Detroit Diesel, Western Star

Gen 5 Engines Available from Detroit

two Gen 5 engines available from Detroit

With the  DD 13, there is a Gen 5 engine available from Detroit in the Western Star X Series. The Gen 5 is the new classification for the latest Detroit and is used to differentiate between the progress of the various iterations of the DD13.

Gen 1 was the original version of the 13 litre, Gen 2 saw it change to meet US EPA 10 emission rules by using adblue, Gen 3 never got into Australia, Gen 4 is the engine that’s in the Cascadia in Australia. 

This new Gen 5 is now in production, with similar emissions to Gen 4 but with improved fuel economy. There’s quite a few internal differences in this new engine including compression ratio, the shape of the pistons, the way fuel and air flow inside the engine happens with an improved swirl motion.

The main significant difference is in the after-treatment system. The SCR system is in a box which is physically smaller, but has a larger DPF inside, with improved surface area, from a single DPF instead of two smaller ones. This enhances two elements, it reduces back pressure, reducing fuel consumption and secondly it also substantially increases the time between regeneration events.

two Gen 5 engines available from Detroit

Regeneration parameters on the original DD13 started after 20 hours, but on both DD16 and DD13 Gen 5 this has pushed out to 125 hours. In fact, on the DD13, in particular, and to a certain extent on the DD16, if the service cycle is anything other than a high idle time application, it manages the temperature well enough to get close to a position where it never needs a regeneration.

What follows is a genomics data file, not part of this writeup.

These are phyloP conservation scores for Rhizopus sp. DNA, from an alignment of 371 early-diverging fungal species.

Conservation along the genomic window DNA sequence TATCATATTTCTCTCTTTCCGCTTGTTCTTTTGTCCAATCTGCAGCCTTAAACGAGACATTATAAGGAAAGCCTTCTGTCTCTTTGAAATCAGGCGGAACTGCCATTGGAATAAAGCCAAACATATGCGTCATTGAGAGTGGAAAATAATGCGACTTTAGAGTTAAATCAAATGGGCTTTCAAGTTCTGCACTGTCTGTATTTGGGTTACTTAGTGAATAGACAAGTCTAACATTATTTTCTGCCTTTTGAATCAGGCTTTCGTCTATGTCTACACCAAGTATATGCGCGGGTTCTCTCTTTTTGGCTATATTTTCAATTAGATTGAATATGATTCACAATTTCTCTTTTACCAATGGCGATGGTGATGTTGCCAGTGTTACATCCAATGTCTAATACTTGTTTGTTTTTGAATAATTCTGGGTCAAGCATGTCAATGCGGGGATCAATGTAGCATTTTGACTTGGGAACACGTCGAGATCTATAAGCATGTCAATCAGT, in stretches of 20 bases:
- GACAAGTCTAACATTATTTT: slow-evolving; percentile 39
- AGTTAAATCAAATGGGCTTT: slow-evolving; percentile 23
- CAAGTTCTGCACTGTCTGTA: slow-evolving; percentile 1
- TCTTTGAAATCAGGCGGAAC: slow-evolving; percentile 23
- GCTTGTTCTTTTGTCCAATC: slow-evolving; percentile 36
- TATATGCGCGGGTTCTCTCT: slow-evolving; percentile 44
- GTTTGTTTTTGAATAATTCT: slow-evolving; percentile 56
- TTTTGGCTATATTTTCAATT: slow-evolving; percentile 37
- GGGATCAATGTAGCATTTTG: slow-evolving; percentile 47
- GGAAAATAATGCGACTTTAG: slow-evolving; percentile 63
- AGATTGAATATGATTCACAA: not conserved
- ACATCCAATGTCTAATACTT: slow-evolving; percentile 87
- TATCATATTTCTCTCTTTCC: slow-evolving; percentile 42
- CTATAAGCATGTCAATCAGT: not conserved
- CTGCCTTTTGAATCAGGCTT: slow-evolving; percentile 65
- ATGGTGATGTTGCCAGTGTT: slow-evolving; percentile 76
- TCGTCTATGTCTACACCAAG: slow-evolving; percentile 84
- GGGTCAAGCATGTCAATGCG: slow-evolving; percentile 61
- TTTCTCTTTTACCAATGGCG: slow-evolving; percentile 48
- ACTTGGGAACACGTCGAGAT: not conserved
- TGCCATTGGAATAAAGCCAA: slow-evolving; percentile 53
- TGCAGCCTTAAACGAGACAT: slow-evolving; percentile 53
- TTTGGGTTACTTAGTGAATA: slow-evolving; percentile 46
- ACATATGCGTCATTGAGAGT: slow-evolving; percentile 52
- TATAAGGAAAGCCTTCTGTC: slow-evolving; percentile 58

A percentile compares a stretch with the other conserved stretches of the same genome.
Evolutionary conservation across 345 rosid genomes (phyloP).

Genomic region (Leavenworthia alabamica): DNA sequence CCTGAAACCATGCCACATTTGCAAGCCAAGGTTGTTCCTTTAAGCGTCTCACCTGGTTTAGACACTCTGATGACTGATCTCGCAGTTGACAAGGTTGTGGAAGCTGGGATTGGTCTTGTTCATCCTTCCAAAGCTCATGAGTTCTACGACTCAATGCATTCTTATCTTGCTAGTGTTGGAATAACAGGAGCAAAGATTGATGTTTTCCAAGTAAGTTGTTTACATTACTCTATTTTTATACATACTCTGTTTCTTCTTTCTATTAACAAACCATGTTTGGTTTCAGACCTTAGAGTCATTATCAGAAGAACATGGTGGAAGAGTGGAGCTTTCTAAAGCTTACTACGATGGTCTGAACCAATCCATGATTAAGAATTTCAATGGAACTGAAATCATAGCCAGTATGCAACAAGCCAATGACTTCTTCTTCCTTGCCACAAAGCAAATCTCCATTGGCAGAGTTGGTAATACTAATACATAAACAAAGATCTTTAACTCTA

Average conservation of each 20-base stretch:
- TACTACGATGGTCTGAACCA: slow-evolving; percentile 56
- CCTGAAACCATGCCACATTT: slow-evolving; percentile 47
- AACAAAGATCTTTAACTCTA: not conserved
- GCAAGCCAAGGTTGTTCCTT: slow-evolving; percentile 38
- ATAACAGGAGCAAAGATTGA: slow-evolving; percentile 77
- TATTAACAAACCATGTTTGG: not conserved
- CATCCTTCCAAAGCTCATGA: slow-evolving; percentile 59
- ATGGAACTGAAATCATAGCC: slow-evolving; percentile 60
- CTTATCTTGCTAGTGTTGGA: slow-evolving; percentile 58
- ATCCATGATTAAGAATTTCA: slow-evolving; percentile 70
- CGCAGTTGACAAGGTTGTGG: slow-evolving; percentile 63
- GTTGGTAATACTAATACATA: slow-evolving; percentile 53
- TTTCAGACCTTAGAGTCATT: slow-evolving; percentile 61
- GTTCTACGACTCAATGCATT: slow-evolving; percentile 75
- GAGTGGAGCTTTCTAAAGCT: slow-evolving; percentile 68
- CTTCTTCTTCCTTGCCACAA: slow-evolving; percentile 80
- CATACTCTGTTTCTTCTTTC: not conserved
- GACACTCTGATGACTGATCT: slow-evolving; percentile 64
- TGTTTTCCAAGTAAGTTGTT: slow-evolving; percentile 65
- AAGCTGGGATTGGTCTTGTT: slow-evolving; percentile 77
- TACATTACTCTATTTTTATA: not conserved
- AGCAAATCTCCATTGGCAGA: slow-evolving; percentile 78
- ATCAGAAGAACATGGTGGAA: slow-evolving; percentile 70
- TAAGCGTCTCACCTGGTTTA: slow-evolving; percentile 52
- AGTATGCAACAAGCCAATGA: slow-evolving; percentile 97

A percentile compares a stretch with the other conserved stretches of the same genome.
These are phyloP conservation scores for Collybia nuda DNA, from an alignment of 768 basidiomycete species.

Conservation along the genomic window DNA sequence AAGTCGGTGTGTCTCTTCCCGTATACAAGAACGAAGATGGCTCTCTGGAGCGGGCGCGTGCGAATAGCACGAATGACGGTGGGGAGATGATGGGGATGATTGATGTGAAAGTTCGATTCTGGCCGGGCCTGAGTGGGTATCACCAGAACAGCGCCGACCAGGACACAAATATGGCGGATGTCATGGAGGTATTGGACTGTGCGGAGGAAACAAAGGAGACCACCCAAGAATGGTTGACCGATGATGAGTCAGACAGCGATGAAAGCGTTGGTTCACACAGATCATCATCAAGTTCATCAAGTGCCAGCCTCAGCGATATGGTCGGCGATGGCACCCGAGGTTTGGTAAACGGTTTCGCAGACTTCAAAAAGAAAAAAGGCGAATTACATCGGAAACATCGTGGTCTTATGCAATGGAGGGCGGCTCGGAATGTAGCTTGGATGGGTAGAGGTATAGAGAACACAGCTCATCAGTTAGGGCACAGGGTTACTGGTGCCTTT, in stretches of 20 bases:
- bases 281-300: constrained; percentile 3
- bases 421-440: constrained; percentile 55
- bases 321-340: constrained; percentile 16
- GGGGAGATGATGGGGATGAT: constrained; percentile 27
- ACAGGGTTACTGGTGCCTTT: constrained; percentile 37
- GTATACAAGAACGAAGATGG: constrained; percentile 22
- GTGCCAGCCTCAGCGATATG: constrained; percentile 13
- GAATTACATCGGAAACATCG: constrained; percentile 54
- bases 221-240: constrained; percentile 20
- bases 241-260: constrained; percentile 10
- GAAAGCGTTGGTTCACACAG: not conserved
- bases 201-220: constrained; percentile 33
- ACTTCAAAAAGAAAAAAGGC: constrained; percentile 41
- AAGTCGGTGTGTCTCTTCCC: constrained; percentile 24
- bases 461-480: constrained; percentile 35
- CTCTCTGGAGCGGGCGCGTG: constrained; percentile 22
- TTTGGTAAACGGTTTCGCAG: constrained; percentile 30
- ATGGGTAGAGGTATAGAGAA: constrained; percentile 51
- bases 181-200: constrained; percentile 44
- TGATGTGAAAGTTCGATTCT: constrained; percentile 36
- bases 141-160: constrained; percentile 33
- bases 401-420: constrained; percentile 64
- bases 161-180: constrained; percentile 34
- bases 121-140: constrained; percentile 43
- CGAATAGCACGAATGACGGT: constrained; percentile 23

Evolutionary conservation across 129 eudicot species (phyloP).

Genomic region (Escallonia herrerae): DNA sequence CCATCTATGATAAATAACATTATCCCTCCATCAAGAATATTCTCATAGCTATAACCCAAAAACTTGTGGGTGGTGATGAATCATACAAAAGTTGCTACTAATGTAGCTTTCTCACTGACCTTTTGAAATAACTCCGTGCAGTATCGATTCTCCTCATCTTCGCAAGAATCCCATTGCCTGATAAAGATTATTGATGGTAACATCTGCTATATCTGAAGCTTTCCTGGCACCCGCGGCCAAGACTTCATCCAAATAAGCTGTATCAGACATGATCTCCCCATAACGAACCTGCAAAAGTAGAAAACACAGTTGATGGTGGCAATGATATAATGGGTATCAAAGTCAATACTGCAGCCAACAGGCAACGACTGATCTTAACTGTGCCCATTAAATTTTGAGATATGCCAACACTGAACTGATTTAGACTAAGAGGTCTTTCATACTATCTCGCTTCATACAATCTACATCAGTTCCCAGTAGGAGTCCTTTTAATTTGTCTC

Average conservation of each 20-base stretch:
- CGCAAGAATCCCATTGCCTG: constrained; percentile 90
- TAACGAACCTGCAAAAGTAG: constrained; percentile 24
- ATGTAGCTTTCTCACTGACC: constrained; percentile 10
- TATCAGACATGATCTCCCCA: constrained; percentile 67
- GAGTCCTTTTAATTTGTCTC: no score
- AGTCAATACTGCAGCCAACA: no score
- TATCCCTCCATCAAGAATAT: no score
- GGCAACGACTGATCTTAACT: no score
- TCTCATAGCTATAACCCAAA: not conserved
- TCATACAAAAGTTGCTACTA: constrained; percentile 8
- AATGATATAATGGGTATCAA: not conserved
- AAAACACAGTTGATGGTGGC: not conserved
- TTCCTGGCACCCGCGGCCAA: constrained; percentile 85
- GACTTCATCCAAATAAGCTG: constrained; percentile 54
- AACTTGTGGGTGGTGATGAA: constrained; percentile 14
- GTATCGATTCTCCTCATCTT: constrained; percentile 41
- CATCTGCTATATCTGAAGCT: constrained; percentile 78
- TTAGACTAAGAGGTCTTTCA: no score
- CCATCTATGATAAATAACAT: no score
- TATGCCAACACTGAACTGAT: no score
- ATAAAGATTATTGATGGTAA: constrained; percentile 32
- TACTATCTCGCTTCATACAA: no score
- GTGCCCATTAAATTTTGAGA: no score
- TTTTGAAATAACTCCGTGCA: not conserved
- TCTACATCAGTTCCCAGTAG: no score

In addition, if an operation does have periods where the engine does have to idle for long periods, they can choose an option which auto elevates rpm when required. The engine senses the exhaust temperature is getting a bit low, in a high idle time application, and it pushes the idle speed up to about 1000rpm.

There is also thermo coasting, which is essentially the system going to engine brake on three cylinders, and fuel on the other three. It powers itself against the engine brake, which puts quite a lot of heat through the exhaust. There’s no net change in torque and the system only activates when the truck is in cruise control. 

Detroit reckon the driver doesn’t notice any difference, other than the engine sounding a bit odd. The driver can be just cruising along at 100km/h and sees a green light illuminate, on the dash. The whole process can take around 20 minutes on the road. 

According to Detroit, by retaining EGR, good fuel consumption gains have been retained. The engine was always designed to have EGR and has, historically, had a low failure rate on EGR valves, coolers, piping or turbochargers.

 

two Gen 5 engines available from Detroit

Depending on the duty cycle the truck is working in, the system will choose its own mix of emission control. It can use all EGR or all SCR, or a mixture of both, depending on the load and any other parameters which might effect the exhaust gases. The data from engine management, NOx sensors, torque needed enables the engine management to calculate its requirements and the solution which suits it best. 

By using this mix and match process the engine can run hotter, with higher combustion temperatures burning fuel more efficiently. These higher temperatures do mean higher NOx in the exhaust but fuel efficiency is improved and the SCR can handle the NOx.

The DD13 and DD16 engines now being used in Australia are the same as those used in North America and no longer a specific engine for Australia. The DD16 still has turbo-compounding included in the system, where an air turbine is connected to a gear train that feeds power back onto the flywheel.

 

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